A few days into the controversy, Protein World stands by its advertisements and has made no comment on their Twitter escapades. On Thursday Richard Staveley, Protein World’s head of global marketing, defended the company, saying “We have absolutely no intention of removing the adverts because of a minority making a lot of noise… It is a shame that in 2015 there are still a minority who aren’t focusing on celebrating those who aspire to be healthier, fitter, and stronger.”
Yes, Richard – it truly is a grave injustice that the world has yet to unite in recognition of people who post daily gym selfies for all of their contributions to society at large. While we blindly celebrate doctors and teachers and humanitarians there are countless men and women doing bench presses and leg lifts in obscurity. Step aside, income inequality! Failure to properly celebrate people who exercise frequently is the real shame of our generation.
Unfortunately, no matter how badly Protein World behaves it seems unlikely they’re going to suffer that much for it. Even though the United Kingdom’s advertising regulators have banned the beach body ad, the controversy has generated so much free international publicity that there’s been speculation that all of this was a calculated PR move to build Protein World’s brand.
Like millions of other people, I’d never heard of Protein World until their ad blew up. That’s because I, like millions (billions?) of others around the world, don’t use protein powders and dietary supplements to begin with. Now I hate Protein World, but that doesn’t really affect their bottom line because I wasn’t going to be a customer anyway. Same goes for most of Protein World’s critics on Twitter – people campaigning for the acceptance of all body types probably don’t spend a lot of money on specialized weight loss and workout shakes.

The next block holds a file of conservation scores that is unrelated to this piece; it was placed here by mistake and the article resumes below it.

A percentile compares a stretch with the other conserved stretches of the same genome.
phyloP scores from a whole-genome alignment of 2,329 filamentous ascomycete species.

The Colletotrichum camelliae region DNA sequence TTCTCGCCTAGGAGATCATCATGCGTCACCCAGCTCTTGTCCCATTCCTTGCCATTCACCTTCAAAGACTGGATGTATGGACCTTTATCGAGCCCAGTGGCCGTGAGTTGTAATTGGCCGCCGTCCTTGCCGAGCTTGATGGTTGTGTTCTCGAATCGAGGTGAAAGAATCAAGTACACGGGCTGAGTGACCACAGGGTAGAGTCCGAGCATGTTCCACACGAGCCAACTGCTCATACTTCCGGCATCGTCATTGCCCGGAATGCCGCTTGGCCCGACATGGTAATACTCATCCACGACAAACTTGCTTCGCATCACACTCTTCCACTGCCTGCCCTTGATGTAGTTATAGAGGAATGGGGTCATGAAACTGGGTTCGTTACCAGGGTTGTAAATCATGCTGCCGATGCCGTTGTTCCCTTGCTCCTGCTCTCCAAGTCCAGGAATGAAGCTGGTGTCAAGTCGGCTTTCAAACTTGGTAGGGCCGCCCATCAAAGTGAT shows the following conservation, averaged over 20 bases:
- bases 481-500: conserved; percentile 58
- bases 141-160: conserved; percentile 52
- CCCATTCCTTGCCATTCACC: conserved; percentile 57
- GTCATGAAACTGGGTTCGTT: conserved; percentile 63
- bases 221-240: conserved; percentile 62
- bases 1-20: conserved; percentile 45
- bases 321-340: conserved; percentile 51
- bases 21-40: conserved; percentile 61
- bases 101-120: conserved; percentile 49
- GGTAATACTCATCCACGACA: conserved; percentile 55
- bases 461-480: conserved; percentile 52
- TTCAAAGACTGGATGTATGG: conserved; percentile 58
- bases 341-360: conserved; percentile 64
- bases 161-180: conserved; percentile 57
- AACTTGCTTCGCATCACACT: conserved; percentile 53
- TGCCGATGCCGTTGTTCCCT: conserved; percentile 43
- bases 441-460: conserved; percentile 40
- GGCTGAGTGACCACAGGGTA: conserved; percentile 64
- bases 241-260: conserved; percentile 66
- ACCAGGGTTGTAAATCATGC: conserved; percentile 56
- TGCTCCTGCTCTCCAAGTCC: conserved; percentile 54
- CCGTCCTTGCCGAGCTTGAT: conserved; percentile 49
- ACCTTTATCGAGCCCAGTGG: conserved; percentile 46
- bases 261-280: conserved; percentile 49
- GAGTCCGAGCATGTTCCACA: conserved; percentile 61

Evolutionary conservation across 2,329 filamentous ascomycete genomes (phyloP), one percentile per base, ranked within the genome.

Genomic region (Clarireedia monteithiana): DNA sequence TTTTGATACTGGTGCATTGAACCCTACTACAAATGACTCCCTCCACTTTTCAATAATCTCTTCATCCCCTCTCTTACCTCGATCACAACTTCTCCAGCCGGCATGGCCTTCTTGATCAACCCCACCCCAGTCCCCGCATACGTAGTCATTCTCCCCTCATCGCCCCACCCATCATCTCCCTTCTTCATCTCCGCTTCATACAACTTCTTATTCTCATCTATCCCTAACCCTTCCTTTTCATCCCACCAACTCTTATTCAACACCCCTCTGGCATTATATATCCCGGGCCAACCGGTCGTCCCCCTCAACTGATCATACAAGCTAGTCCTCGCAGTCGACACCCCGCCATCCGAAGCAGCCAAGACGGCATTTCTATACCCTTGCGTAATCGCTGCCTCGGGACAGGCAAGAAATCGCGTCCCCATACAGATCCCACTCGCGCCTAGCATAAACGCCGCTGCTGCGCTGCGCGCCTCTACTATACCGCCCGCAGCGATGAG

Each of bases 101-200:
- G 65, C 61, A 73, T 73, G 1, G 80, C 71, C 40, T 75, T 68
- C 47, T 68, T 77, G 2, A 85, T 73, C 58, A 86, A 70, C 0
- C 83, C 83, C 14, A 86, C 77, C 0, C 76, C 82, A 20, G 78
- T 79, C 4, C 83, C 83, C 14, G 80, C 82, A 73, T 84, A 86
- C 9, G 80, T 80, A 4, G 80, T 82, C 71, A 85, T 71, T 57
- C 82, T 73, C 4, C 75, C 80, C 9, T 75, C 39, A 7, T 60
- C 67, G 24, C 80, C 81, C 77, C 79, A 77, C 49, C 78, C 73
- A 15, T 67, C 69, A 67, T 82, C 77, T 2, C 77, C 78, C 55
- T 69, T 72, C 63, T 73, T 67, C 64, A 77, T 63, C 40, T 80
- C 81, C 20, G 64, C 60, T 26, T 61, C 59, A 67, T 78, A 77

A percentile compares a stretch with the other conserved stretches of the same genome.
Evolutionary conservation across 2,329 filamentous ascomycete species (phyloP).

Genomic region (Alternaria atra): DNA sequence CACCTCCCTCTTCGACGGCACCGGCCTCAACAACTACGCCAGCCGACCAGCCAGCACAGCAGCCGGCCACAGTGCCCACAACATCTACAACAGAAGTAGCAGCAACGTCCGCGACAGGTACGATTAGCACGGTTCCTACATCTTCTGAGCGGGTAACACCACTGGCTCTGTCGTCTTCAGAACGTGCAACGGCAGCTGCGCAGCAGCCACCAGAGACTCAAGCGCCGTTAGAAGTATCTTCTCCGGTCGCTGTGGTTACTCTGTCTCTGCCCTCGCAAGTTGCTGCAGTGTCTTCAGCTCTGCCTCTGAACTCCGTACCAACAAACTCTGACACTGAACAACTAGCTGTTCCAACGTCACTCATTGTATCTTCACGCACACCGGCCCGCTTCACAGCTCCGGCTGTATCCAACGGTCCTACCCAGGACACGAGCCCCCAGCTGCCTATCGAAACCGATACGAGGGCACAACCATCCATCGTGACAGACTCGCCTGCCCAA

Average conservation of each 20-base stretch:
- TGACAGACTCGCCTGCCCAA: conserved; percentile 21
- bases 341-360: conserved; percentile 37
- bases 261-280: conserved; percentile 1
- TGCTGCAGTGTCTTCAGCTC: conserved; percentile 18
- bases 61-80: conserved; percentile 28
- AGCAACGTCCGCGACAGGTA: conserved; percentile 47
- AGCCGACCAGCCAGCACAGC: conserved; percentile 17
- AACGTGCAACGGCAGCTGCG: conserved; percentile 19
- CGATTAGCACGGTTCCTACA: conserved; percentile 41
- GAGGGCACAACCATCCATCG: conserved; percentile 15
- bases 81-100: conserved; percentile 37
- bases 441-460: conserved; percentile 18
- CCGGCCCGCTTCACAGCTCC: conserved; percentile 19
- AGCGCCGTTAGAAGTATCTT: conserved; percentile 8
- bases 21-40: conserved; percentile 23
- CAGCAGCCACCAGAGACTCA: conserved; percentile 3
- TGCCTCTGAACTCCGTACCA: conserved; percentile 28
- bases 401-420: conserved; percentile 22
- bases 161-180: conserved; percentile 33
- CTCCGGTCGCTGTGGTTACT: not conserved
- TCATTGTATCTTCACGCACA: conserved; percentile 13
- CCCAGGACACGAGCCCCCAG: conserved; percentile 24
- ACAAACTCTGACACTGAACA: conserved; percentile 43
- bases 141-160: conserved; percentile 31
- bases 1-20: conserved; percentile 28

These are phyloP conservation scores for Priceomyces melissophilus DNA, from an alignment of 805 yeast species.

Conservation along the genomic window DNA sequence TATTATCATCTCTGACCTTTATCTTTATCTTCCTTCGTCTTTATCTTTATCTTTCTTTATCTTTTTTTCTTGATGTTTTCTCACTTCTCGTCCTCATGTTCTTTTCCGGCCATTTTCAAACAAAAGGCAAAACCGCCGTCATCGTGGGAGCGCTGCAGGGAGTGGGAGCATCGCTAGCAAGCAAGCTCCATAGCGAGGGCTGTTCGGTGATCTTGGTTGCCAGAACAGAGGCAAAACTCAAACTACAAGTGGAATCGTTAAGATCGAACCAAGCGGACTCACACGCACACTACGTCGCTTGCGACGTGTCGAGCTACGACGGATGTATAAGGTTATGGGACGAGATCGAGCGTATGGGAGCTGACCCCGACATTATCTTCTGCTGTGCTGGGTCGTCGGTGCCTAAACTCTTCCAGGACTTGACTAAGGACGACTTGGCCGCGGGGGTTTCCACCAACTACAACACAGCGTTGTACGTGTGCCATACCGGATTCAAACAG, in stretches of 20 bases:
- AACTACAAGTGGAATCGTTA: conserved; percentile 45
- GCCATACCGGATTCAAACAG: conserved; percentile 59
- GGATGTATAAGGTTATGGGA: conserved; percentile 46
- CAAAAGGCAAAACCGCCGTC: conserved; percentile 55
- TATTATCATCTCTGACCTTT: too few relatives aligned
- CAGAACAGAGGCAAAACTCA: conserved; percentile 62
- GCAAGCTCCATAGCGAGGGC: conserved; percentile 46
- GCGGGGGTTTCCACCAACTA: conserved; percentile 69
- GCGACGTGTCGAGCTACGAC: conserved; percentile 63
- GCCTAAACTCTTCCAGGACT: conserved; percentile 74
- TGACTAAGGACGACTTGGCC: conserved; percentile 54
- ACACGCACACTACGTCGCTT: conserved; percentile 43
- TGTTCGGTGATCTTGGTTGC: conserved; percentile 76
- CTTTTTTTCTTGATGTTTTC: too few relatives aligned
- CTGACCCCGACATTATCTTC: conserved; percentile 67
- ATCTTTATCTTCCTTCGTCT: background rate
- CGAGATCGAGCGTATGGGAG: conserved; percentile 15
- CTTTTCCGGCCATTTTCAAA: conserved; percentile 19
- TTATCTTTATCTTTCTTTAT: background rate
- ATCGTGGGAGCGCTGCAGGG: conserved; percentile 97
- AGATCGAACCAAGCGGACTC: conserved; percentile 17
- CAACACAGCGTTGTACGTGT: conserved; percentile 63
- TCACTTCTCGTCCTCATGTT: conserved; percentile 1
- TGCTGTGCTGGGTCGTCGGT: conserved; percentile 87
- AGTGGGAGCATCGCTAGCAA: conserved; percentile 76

The market for protein powders is relatively small, pretty much limited to fitness enthusiasts looking for an edge in their workout, and there’s no shortage of supplement manufacturers competing for those customers. Right now, virtually every protein powder aficionado on Earth knows about Protein World. They’ve set themselves apart from the crowded field of competitors.
Of course, most people buying protein shakes and supplements are probably just as offended at Protein World’s antics as everybody else and will make a point of buying from their competitors. But among the elitist subset of the fitness community, the narrative of a supplement manufacturer refusing to back down in the face of persecution by radical feminazis and assorted other fatties is really compelling. These supporters represent the thousands of new Twitter followers Protein World has gained in the past few days. They’re responsible Protein World’s much-ballyhooed uptick in sales. Protein World doesn’t need to sell to everyone: They just need a lot of seriously loyal customers, and they’ve found them.
It’s beautiful, really: A company run by preening, elitist dicks, hocking specialty supplements to other preening, elitist dicks. You know, it really is a shame that more people aren't celebrating Protein World - they're in the process of creating the biggest circlejerk of all time.